Faced with the dilemma of having a free block of writing time and no particular topic I felt like writing about, I opened Armagideon Time’s request line for suggestions. There were a lot of great suggestions, some of which will (hopefully) be the seeds for future posts.
In the end, I selected pal Ben’s request as it hit the sweet spot in terms of required effort and level of interest.
Ben wanted to hear my take on the notion of “a Golden Era of Television.”
Technically speaking, a “golden age” is supposed to represent a mythic past, an Edenic ideal to juxtapose against the fallen world of the present day. The notion has been vulgarized to include any formative and prolific period, but the bygone aspect is essential to the metaphoric concept. Golden Ages only exist in hindsight, never in the now.
For example, the “Golden Age of Funnybooks” was an after the fact designation applied to the stretch of time between Action Comics #1 in 1938 and the creation of the Comics Code Authority in the early 1950s. Other Golden Age designations — cinema, radio, muscle cars, whatever — follow similar patterns of temporal bracketing. The specific start and end dates may be hotly debated, but the general timeframe is acknowledged.
All of there are backwards-gazing assessments meant to contrast against the diminished luster of current times. Nostalgic longing looms large, along with a tendency to count the hits and ignore the misses. Stuff like The Jack Benny Show and Superman are put on pedestals and cited as pinnacles of since-lost craftsmanship, yet shit like “Rufus and Rastus’s Watermelon Minstrel Hour” (starring Patrick Muldoon and Abe Schwartz as the leads) or “Mr. USA punches the Shifty Slant-Eyed Japs” gets shoved into the margins — even though that stuff was far more prevalent and indicative of their eras.
Under those parameters, the real “Golden Age of Television” took place between the late 1940s and the debut of the Dick Van Dyke Show — a formative and dynamic period when creatives drew from vaudeville, live theater, film, and radio to empirically craft a distinct language for the medium. It was also an era where pundits and critics constantly complained about how television’s vast promise has been squandered on tawdry nonsense and local affiliates would fill gaps with fifteen minutes of an old coot showing off his model train layout.
It’s all about the hindsight, man.
The consensual and codified approach to defining a “golden age,” tends to overlook the fact that nostalgia isn’t a temporally fixed constant. Time moves ever forward, and generational touchstones shift with it. In terms of input, impact, and internalization, my personal “golden age” was the mid-to-late Seventies and early Eighties. (A quite shocking revelation, I know.) One generation’s treasures is another one’s trash. Appreciation can (and certainly does) bleed through the generational boundaries, but the frames of reference remain distinct and inform how a given work will be perceived by a given individual.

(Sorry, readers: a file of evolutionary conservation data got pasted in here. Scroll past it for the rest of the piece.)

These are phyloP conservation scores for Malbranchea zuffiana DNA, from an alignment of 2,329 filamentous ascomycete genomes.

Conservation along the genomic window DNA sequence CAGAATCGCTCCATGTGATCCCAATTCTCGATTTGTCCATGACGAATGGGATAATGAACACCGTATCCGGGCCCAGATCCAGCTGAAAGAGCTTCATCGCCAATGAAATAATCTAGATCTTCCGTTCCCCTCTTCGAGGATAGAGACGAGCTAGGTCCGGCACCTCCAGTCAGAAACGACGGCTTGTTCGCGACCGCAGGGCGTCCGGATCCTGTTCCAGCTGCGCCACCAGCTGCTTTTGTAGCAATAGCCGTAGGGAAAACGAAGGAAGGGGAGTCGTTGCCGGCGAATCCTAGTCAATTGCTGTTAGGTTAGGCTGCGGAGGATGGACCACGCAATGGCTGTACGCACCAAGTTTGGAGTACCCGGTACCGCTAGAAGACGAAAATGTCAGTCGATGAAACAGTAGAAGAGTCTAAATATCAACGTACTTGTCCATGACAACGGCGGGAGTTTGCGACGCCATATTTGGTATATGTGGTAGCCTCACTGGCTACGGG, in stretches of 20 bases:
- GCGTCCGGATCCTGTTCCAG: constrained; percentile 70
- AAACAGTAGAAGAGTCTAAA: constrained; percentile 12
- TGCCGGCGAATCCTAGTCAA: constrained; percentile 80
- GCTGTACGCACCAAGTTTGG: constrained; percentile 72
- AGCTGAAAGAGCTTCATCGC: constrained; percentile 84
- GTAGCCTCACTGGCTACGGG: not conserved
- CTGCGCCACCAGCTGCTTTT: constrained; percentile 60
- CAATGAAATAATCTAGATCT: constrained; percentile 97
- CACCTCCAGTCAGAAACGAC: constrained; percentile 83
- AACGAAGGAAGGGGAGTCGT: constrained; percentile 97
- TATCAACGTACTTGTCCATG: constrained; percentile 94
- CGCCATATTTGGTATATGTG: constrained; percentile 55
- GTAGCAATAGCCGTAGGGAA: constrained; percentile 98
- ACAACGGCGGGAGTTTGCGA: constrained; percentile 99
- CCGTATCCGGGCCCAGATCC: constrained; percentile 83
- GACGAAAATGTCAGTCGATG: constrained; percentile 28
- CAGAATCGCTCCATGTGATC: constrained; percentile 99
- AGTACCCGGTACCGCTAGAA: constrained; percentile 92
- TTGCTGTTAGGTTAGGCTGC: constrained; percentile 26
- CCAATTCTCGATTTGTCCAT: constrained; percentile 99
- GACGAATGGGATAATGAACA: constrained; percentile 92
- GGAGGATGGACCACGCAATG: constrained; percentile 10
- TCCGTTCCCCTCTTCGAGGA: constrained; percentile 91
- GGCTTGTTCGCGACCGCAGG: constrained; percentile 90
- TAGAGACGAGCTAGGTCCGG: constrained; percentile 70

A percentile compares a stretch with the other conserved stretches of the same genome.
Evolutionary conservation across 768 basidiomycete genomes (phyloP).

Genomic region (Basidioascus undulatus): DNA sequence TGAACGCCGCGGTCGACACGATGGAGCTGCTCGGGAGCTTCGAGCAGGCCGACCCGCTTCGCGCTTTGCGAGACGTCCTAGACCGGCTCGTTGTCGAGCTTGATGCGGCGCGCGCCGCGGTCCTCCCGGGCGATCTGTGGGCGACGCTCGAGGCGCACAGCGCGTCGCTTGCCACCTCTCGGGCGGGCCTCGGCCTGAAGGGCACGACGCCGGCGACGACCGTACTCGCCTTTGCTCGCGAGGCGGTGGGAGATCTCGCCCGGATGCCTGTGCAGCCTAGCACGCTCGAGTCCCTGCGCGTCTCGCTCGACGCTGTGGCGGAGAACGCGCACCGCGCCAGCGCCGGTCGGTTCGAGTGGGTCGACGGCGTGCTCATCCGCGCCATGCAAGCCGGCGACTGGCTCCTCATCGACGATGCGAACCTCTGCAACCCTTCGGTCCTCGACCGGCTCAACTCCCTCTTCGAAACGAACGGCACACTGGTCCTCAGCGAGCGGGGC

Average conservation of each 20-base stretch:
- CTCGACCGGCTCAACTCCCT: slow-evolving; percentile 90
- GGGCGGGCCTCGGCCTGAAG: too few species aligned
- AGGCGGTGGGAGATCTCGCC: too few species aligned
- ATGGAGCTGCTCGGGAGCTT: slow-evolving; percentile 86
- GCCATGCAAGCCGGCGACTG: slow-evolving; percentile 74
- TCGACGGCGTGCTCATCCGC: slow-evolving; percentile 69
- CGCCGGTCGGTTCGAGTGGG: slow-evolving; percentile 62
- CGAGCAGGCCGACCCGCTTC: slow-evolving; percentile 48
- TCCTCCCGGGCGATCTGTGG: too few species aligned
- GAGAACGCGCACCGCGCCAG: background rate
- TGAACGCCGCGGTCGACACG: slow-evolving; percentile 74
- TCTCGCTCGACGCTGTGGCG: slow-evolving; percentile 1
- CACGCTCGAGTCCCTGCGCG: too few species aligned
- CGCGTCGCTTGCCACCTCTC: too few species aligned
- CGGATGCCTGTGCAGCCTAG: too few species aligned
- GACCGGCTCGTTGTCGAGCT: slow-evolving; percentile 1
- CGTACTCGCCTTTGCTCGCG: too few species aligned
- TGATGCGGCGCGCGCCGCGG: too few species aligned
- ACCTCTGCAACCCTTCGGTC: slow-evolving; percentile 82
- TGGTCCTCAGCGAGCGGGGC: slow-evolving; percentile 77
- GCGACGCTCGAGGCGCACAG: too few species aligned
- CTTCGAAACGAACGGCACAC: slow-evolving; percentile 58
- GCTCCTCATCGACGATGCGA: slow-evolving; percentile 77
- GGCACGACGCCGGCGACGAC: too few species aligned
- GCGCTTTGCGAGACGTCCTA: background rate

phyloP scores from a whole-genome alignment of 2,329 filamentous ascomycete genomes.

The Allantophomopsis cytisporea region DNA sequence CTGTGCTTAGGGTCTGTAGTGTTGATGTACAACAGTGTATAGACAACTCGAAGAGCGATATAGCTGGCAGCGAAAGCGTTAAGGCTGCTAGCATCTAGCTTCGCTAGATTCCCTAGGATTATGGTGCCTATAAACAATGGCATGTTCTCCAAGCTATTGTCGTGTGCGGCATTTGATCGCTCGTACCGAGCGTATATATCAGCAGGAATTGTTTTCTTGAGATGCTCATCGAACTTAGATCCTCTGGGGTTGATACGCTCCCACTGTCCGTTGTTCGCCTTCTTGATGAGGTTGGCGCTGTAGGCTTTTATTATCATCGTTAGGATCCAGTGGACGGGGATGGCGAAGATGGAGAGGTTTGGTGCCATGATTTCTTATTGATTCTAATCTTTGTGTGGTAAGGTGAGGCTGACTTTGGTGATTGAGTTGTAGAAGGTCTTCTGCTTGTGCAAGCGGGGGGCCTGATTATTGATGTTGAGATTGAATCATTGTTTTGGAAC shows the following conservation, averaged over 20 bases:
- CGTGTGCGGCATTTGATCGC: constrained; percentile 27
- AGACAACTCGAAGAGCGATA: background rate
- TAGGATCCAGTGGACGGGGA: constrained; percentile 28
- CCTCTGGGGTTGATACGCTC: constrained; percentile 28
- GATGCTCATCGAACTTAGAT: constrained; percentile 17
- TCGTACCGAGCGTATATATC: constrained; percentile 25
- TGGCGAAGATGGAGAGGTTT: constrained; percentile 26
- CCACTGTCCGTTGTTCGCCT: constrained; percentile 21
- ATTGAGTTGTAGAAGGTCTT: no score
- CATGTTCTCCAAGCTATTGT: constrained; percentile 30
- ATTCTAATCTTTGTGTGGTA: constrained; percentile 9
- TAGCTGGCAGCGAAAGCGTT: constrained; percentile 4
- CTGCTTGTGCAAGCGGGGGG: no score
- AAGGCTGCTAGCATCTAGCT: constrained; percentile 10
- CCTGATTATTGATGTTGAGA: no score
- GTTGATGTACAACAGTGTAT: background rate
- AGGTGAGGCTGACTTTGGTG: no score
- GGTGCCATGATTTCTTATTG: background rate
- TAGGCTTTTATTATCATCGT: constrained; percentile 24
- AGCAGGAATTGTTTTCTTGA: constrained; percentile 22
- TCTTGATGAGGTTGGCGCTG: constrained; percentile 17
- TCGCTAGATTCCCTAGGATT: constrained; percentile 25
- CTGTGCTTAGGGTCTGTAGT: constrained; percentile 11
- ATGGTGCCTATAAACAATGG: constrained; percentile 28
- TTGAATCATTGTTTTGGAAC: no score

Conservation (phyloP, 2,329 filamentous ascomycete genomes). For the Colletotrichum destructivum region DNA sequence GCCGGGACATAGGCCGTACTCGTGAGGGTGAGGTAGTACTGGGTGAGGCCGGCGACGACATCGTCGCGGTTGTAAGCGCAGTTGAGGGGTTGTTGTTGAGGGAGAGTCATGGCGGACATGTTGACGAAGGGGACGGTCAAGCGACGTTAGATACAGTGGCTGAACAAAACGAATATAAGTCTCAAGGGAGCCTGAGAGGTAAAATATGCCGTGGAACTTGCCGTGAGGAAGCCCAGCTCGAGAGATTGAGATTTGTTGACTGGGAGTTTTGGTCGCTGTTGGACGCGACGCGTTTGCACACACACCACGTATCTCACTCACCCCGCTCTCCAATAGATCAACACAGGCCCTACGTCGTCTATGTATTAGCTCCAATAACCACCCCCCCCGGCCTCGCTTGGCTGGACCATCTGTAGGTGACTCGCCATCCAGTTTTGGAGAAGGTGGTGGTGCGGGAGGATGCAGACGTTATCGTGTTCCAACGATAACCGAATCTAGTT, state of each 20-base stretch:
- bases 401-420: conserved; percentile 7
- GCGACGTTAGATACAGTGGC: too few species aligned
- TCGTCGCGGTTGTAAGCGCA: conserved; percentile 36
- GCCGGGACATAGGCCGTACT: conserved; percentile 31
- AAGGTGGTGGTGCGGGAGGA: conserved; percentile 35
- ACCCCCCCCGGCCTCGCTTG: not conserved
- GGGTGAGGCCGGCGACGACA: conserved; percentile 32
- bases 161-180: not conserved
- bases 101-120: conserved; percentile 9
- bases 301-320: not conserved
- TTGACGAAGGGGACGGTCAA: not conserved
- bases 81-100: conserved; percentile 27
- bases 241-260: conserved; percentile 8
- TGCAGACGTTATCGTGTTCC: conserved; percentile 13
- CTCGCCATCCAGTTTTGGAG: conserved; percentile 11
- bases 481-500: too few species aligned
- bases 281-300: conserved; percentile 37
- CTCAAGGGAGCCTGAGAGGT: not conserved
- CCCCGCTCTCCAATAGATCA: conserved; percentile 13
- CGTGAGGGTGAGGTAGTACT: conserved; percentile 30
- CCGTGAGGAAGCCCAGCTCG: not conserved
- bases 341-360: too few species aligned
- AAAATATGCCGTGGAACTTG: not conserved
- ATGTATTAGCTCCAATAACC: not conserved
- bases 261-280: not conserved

What I get out of Blondie’s “Heart of Glass” is not identical to what my father gets out of it or a friend who was born five years before me or ten years after me might, even though we may all adore the song. And that’s precluding any specific personal context it might have accrued in each case. Each one of us backfills our own golden age, which too often resembles a prison cell with gilded bars.
As for labeling the current era of “prestige television” a Golden Age? It’s marketing jargon for an era where everything has to be a Significant Event. The phenomenon it describes is the culmination of media consolidation, the shrinking marketplace for mid-budget movies, and proliferation of new technological platforms. TV has been accused of being an inferior medium for so long that any buzz about a newfound respectability will have a similar effect as a fourteen-year old’s first can of hard cider (or Boone’s Farm or Everclear or Purple Passion or whatever pop hootch marked your personal golden age).
Honestly, it strikes me as a lateral repeat of the 1980s miniseries mania, when the airwaves were jammed with expensive artifacts of ephemeral “importance.” Sure, there’s a more cinematic sensibility to the current crop of prestige offerings, but folks also thought the same about Winds of War and North and South back in the day. That’s not a dig against what I hear are some pretty solid programs, but a reminder that almost everything gets graded on a temporal curve in the long term.
If this a Golden Age, it’s also one that gave us The Bachelor, Two Broke Girls, Richie Rich, and TLC’s Let’s All Gawk At The Human Trainwreck to Feel Better About Ourselves.
Now, if you’ll excuse me, I’m gonna go back and watch some 1971 episodes of Laugh-In on basic cable.